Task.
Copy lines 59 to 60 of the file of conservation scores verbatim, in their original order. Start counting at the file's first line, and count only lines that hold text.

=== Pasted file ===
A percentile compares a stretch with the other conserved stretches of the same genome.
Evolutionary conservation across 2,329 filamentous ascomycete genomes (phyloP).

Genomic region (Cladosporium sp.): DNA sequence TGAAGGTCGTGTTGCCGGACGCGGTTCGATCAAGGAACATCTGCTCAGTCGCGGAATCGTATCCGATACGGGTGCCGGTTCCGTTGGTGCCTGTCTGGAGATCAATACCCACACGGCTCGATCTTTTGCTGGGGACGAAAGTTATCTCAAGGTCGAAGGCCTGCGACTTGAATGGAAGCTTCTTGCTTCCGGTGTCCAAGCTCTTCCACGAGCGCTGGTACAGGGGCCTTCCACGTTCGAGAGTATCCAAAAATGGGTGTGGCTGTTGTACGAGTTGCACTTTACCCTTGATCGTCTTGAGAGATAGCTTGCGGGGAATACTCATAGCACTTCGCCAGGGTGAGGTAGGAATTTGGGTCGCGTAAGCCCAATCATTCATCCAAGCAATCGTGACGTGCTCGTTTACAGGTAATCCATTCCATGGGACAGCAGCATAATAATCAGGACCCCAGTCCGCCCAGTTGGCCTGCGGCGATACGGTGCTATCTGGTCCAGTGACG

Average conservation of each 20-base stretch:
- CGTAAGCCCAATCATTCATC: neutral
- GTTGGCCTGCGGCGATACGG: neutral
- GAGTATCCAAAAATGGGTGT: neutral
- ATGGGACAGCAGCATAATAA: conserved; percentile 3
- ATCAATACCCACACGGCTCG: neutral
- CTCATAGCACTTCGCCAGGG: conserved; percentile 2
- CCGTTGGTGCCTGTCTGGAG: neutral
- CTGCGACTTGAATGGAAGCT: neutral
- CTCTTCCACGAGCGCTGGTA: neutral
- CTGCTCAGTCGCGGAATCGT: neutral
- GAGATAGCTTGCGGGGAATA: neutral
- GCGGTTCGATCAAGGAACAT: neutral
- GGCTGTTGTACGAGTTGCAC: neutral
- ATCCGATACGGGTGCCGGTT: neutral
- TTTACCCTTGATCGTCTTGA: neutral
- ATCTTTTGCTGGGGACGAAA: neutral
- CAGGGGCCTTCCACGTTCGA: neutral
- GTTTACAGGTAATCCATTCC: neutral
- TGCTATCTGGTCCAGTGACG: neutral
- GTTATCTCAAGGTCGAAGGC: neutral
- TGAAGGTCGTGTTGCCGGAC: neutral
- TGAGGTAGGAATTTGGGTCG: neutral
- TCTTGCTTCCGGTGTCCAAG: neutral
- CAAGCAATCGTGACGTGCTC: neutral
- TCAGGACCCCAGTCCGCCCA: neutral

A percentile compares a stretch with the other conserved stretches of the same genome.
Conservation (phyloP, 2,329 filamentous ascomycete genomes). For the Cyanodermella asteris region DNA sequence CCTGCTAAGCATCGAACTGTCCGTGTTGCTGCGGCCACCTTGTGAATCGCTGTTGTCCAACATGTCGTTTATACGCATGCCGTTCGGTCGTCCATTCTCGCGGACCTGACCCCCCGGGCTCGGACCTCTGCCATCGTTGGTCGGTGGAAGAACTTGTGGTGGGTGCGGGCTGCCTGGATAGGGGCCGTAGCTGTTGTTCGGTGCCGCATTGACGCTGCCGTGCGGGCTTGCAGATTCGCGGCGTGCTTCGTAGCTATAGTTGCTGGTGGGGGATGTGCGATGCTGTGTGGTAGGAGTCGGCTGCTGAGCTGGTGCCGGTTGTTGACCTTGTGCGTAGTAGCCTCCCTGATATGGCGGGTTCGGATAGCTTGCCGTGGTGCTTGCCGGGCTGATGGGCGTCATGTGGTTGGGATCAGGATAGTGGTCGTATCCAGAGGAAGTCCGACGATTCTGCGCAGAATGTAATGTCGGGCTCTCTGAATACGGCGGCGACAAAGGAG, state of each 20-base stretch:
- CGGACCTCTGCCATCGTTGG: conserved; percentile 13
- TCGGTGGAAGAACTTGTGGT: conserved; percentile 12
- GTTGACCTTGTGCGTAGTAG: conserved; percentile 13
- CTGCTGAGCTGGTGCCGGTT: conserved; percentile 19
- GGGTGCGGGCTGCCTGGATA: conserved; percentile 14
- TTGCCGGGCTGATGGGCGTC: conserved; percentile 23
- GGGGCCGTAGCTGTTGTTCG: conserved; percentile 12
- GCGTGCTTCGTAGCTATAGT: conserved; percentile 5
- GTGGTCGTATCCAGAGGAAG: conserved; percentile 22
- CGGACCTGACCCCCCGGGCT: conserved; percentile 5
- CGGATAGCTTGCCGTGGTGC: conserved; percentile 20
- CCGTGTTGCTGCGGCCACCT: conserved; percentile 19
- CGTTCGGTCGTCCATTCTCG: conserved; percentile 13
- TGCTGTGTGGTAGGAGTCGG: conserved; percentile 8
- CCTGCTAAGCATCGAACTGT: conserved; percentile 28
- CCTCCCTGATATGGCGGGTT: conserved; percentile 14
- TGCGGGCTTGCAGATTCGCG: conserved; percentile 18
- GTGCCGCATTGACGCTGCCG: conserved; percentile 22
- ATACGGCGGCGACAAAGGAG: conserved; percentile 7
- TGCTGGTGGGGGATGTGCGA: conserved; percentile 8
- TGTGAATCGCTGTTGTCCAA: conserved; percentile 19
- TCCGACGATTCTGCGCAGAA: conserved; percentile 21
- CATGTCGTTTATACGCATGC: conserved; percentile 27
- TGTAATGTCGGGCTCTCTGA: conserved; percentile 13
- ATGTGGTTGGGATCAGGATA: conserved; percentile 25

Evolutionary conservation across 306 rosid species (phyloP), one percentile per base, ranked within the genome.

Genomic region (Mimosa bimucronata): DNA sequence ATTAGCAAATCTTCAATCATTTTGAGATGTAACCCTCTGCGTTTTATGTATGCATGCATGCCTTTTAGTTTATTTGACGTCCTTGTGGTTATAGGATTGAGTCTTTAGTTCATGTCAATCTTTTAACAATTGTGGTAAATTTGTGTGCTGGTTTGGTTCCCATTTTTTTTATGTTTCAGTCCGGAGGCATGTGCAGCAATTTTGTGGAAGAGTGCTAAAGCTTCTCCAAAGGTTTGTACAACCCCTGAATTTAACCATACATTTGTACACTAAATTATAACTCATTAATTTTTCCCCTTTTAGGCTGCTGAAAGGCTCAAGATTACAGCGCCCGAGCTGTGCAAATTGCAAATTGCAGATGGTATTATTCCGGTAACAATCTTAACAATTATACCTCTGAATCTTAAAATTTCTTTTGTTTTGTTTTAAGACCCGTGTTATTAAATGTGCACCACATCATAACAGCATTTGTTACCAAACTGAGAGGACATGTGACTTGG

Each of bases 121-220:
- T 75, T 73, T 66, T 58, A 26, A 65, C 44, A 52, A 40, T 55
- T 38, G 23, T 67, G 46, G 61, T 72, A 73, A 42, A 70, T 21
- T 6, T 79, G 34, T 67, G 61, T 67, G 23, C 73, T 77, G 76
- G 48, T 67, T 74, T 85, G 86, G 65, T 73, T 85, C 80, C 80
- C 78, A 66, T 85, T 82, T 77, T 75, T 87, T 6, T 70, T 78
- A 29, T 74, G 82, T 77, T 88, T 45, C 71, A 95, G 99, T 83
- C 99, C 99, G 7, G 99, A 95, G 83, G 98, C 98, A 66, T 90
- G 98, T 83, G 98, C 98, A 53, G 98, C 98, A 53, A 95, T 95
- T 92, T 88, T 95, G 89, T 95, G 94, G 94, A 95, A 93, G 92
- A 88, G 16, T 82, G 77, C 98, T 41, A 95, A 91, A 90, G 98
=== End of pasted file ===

Each of bases 121-220:
- T 75, T 73, T 66, T 58, A 26, A 65, C 44, A 52, A 40, T 55